DTE Energy has completed a project at the Monroe Power Plant to significantly reduce emissions and improve air quality in the region, making the coal-fired plant one of the cleanest in the country.
The Monroe plant is the first in Michigan to operate best-in-class systems that reduce nitrogen oxide emissions by about 90 percent and sulfur dioxide emissions by about 97 percent. Combined, the selective catalytic reduction and flue gas desulfurization systems also eliminate 75- to 90-percent of mercury emissions.
"The Monroe Power Plant is a cornerstone of DTE Energy's generating fleet," said Frank Warren, DTE Energy vice president of fossil generation. "The start-up of the last selective catalytic reduction system helps us reach our goal of making one of the country's largest coal-fired plants also one of the cleanest."
Since 2000, DTE Energy has invested close to $2 billion on environmental upgrades at the plant, which is the largest generating plant in Michigan and the fifth-largest in the country. The installation of these systems has been a boost to the local and regional economies, resulting in more than 900 skilled trades workers at the peak of construction.
The emissions control equipment is changing the appearance of the landmark Monroe plant. To support operation of the flue gas desulfurization systems, two new 580-foot tall chimneys were constructed. Residents and passers-by see a white cloud of water vapor from them whenever the units are generating power. The last remaining 800-foot original stack is in the process of being taken down.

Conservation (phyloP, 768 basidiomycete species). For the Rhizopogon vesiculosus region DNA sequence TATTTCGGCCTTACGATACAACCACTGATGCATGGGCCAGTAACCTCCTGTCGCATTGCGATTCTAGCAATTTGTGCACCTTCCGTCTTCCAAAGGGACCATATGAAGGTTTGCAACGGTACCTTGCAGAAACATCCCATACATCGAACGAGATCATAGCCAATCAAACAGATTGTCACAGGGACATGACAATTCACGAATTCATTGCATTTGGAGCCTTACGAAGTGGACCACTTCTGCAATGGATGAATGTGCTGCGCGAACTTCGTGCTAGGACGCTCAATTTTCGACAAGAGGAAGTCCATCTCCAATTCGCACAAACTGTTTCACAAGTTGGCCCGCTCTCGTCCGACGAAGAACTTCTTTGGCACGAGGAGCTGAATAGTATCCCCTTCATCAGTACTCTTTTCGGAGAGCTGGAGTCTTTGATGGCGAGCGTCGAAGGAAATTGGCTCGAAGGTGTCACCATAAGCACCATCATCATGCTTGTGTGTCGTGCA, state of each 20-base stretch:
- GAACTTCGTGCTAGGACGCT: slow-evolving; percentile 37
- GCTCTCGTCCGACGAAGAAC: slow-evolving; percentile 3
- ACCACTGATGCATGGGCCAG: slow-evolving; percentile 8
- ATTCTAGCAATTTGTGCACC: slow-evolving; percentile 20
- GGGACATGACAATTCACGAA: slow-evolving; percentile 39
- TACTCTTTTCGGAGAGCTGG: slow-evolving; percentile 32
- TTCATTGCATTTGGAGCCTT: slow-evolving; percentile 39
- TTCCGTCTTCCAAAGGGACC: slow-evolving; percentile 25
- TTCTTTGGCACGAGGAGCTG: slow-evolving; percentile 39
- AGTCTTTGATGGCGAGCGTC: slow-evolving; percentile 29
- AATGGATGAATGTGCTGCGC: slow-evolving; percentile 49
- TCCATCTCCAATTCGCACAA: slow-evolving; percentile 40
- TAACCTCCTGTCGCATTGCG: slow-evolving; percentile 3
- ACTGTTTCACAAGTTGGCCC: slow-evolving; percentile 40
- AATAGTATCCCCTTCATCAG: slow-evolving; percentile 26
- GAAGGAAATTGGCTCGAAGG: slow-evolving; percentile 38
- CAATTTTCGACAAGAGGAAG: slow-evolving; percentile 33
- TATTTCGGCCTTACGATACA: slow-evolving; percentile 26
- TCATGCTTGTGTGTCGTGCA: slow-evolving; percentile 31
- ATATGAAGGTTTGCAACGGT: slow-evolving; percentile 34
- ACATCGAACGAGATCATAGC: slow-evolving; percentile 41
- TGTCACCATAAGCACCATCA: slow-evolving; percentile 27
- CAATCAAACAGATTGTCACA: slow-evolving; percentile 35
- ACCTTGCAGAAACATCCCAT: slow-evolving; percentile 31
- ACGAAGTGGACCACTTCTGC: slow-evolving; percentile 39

"It is an exciting time in the industry, and the emission controls we have put in place are world class," said Skiles Boyd, DTE Energy vice president of environmental management and resources. "This allows DTE to continue giving our customers reliable, affordable energy while minimizing any impact on the environment. We are proud of DTE's role in improving air quality in Michigan, which is better today than it has been in the last 40 years due in large part to emissions reductions at our coal-fired power plants."